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DVD Review: All the Real Girls

by dave heaton

"Nobody said we had to be perfect," one young lover says to another at some point in All the Real Girls. A movie about young people falling in love is nothing unique, really, but one that doesn't try to make its characters perfect is. This is a love story that really captures the awkwardness, playfulness, joy and hurt of love, in all its complexity.

A plot description for All the Real Girls, the second film from writer/director David Gordon Green, wouldn't hint at how remarkable the film is. The two main characters, played by Paul Schneider (who shares a credit for the story with Green, and also had a small part in Green's first film George Washington) and Zooey Deschenel, come across like real people, not Hollywood stock figures. Watching the film, you understand what they're going through at every moment. The film revels in the ways they joke with each other, the secrets they share, and they way they hurt each other's feelings, without making their story feel any more important than any one else's stories. In other words, this is no epic love story, definitely not a Titanic. The film doesn't try to make the lovers larger than life or their story tragic, it just presents us with a story that is entertaining to watch and has truths about life and human nature within it.

In a way the film is less about love than about how people affect each other and learn from each other. Schneider's character, Paul, is especially in a growing period of his life, where he's learning more about himself with every mistake he makes. To the film's credit, it shows us a character who's discovering new things about himself without hitting us over the head with them. Everything is revealed in expressions and words and small actions. The film also widens its view beyond the lovers. The supporting characters (friends, family and neighbors) are just as compelling - an entire film based around any one of them could be just as interesting.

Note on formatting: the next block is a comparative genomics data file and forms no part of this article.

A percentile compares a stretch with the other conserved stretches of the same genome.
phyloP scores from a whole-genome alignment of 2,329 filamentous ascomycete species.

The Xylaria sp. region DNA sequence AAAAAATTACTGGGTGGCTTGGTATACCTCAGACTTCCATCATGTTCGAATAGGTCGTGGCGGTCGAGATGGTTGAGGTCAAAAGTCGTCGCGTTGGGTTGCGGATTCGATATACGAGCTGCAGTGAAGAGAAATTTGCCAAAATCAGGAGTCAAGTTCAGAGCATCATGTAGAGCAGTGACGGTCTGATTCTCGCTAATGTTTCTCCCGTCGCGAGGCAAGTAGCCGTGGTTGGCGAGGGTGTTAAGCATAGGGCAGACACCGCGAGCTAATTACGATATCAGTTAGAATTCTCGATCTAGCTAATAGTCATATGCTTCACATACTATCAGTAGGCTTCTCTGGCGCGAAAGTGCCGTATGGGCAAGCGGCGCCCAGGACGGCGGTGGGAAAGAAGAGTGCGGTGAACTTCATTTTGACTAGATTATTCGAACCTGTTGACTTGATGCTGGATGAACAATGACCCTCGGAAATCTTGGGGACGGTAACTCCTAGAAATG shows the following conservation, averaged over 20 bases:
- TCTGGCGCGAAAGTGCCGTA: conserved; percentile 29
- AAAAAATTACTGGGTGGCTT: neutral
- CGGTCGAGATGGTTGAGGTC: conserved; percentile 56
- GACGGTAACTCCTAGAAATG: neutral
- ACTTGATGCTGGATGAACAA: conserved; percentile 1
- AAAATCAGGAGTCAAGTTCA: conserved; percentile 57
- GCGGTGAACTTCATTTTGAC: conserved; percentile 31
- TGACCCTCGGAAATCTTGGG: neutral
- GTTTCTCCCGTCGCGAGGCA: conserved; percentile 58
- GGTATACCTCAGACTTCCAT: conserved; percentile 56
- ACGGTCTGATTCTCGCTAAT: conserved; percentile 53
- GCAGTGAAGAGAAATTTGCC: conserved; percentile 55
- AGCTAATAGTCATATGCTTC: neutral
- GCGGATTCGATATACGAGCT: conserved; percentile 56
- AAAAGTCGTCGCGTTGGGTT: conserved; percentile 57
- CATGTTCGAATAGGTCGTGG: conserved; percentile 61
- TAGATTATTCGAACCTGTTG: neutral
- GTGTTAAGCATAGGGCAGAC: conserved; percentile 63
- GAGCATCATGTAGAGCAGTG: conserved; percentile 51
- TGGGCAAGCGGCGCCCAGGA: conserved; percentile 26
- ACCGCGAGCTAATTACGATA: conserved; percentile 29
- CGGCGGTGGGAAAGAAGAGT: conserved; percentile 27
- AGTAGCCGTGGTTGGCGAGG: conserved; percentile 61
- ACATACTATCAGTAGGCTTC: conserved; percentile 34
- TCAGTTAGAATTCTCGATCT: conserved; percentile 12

As in George Washington, Green and cinematographer Tim Orr craft the film in a poetic way, with scenes cutting off into others and ample spaces left in the story for us to fill in. They also present a gorgeous vision of the rural South, something rare in Hollywood film. It's hard to find many (or any) matter-of-fact or loving portraits of small-town America that don't condescend to its characters or ridicule them. All the Real Girls shows us a small town without caricatures (no town drunk, no redneck sheriff, no teenage girl eager to move to the big city…you know them all), with real people whose stories and feelings will strike a genuine chord with anyone, no matter where you're from.

With riveting performances, spot-on dialogue, complex characters, remarkable images and a fantastic musical score, All the Real Girls is to me as perfect as films come.

{Note: The DVD includes an audio commentary from Green and Schneider which is friendly and insightful, one of those commentaries where you feel like you're listening to friends casually tell you what they've been up to. There's also a deleted scene and a brief making-of featurette; neither is remarkable but both are entertaining.}

Issue 16, October 2003

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